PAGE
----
Tracing the cultural legacy of Irish Catholicism

From Galway to Cloyne and beyond

Eamon Maher
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Eugene O’Brien
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This book engages with the spectacular disenchantment with Catholicism in Ireland over the relatively short period of four decades. It begins with the visit of Pope John Paul II in 1979 and in particular his address to young people in Galway, where the crowd had been entertained beforehand by two of Ireland’s most celebrated clerics, Bishop Eamon Casey and Fr Michael Cleary, both of whom were engaged at the time in romantic affairs that resulted in the birth of children. It will be argued that the Pope’s visit was prompted by concern at the significant fall in vocations to priesthood and the religious life and the increasing secularism of Irish society.

The book then explores the various referenda that took place during the 1980s on divorce and abortion which, although they resulted in victories for the Church, demonstrated that their hold on the Irish public was weakening. The clerical abuse scandals of the 1990s were the tipping point for an Irish public which was generally resentful of the intrusive and repressive form of Catholicism that had been the norm in Ireland since the formation of the State in the 1920s.

Boasting an impressive array of contributors from various backgrounds and expertise, the essays in the book attempt to delineate the exact reasons for the progressive dismantling of the cultural legacy of Catholicism and the consequences this has had on Irish society. Among the contributors are Patricia Casey, Joe Cleary, Michael Cronin, Louise Fuller, Patsy McGarry, Vincent Twomey and Eamonn Wall.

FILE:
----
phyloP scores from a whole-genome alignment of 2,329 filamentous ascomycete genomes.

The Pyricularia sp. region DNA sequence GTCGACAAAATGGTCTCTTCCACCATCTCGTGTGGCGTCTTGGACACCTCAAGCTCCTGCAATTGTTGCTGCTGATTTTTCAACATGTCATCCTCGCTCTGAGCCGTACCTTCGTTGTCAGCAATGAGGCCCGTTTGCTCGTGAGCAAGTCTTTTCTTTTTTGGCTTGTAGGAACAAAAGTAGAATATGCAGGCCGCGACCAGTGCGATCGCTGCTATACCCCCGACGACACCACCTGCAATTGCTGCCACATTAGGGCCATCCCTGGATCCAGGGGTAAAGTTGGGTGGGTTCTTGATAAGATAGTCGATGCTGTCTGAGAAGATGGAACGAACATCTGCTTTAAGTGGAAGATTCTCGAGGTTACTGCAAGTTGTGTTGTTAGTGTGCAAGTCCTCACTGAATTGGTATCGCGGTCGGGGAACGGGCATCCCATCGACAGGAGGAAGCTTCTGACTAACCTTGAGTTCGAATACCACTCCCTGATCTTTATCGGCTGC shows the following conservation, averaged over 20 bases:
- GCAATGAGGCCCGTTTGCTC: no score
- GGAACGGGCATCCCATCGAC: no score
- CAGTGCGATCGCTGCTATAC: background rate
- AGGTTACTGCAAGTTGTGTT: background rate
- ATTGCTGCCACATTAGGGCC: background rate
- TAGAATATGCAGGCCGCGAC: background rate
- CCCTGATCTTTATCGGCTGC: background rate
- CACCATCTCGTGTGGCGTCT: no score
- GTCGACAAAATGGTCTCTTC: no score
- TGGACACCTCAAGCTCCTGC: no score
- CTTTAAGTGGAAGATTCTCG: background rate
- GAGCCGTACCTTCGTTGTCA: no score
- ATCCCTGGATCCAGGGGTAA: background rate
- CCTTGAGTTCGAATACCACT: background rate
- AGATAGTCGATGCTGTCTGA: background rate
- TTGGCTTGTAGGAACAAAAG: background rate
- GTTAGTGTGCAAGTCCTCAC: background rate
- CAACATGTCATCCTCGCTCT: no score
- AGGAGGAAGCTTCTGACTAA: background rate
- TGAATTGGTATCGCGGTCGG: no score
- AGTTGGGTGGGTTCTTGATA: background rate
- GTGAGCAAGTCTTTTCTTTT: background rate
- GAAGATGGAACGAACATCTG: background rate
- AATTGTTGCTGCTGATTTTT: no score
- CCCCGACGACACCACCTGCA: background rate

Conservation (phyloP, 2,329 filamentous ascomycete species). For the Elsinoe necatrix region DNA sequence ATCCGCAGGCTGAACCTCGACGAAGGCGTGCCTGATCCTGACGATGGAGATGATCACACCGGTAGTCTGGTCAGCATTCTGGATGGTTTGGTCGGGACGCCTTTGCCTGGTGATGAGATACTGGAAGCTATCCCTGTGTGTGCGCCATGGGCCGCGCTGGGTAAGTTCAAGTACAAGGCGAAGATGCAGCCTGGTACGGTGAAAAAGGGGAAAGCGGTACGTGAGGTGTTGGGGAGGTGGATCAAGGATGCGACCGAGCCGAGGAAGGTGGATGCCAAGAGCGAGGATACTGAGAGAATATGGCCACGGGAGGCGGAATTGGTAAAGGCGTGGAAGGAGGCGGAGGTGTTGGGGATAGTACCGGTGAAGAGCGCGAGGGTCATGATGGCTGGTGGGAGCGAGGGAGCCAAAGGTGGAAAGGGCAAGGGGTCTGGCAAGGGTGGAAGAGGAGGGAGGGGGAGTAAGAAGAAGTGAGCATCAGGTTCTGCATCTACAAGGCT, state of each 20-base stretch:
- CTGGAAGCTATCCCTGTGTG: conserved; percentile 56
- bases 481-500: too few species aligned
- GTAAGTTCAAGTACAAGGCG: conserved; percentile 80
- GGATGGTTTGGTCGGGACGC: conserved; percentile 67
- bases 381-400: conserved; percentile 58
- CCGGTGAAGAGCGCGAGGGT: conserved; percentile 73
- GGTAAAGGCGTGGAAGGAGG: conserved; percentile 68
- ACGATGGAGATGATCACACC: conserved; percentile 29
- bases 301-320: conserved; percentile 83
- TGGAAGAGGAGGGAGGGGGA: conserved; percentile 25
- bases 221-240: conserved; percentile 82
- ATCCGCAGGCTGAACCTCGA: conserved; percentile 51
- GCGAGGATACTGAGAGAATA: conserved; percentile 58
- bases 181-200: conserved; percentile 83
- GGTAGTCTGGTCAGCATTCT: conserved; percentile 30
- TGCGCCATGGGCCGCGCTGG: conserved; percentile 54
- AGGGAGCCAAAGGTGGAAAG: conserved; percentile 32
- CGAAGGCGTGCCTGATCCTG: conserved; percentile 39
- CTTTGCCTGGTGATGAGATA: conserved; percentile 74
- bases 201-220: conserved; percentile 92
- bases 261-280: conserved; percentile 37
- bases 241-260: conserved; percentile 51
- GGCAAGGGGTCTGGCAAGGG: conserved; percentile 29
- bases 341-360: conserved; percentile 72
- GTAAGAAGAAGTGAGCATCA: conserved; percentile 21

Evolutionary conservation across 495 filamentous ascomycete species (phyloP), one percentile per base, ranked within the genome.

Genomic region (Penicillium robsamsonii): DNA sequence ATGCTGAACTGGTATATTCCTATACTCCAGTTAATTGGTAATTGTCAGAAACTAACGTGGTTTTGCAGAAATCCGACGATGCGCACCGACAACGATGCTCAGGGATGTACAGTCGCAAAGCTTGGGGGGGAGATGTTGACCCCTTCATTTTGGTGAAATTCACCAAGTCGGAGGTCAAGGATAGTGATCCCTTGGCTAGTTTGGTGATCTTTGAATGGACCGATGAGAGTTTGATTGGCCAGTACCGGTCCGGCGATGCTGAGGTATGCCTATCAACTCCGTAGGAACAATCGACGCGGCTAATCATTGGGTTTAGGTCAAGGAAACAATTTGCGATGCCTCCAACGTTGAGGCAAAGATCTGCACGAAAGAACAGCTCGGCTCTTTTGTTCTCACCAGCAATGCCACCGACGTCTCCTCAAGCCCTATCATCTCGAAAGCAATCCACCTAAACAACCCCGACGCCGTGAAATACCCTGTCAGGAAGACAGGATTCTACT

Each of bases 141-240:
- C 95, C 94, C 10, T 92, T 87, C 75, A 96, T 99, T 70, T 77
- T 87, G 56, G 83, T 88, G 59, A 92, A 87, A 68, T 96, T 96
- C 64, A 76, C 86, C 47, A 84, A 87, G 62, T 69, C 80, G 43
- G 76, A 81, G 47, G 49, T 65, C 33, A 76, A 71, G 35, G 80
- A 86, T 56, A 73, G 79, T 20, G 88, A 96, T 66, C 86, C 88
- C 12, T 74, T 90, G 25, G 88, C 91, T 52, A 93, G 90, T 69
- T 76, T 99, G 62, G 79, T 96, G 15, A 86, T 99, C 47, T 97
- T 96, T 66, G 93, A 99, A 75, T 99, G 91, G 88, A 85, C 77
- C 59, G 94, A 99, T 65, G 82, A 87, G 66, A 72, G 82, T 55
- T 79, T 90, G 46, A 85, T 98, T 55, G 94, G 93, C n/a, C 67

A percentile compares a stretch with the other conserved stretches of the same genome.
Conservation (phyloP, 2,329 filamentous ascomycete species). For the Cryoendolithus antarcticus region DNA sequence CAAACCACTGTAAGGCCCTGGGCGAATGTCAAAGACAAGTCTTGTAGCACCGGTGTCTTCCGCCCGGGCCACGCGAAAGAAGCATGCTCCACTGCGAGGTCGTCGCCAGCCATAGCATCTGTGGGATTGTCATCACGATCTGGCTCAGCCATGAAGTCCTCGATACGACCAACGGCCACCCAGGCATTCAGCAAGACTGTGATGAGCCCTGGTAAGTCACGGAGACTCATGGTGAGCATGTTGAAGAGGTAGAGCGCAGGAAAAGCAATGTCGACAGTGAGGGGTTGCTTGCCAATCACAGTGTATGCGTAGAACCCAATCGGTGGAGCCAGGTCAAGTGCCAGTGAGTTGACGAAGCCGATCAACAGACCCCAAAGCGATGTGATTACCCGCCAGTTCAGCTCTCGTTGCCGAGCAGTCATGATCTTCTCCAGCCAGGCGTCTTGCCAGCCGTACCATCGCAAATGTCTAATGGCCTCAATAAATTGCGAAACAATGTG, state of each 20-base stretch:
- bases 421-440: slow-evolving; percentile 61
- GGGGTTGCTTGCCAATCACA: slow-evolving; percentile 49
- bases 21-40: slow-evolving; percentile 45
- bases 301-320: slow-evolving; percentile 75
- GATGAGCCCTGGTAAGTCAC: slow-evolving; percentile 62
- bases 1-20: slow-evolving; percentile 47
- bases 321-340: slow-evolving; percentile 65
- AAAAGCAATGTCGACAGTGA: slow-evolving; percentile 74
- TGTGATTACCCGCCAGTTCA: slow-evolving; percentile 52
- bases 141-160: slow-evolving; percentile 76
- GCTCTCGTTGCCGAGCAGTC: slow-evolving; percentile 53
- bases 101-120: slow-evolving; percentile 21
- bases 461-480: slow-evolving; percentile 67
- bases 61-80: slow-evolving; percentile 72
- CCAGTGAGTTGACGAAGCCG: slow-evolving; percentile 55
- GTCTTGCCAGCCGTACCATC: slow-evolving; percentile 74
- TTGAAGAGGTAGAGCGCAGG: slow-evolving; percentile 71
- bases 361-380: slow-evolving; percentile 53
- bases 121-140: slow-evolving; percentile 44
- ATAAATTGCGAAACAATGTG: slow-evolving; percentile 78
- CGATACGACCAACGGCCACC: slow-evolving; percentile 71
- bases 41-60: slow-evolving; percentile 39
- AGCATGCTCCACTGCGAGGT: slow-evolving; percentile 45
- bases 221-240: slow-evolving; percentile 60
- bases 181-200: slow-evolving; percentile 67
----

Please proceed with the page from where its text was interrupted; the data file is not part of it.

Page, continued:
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‘A new book on the issue, Tracing the Cultural Legacy of Irish Catholicism, is highly readable…this timely study is to be recommended.'
Mark Patrick Henderman is a monk of Glanstal Abbey in Limerick
The Irish Times
May 2017

‘Maher and O'Brien, who lectures in English Language and Literature at Mary Immaculate College in Limerick, have assembled a fascinating series of contributions. In most chapters, the writing and argumentation are accessible to both popular and academic audiences.'
Gladys Ganiel

‘We've heard the constituent elements of the process denied and exaggerated ad nauseam but this book provides them with a context and an analysis that raises the debate to another level y providing thirteen articles, mainly by academics, that help to interpret what's happened, what's happening and what may happen in the future to the 'lost legacy' of a Catholic culture…For anyone interested in the cultural legacy of Irish Catholicism, this book is a must-read.'
Brendan Hoban, priest of the Diocese of Killala.
The Furrow, Vol. 68, No. 9
September 2017

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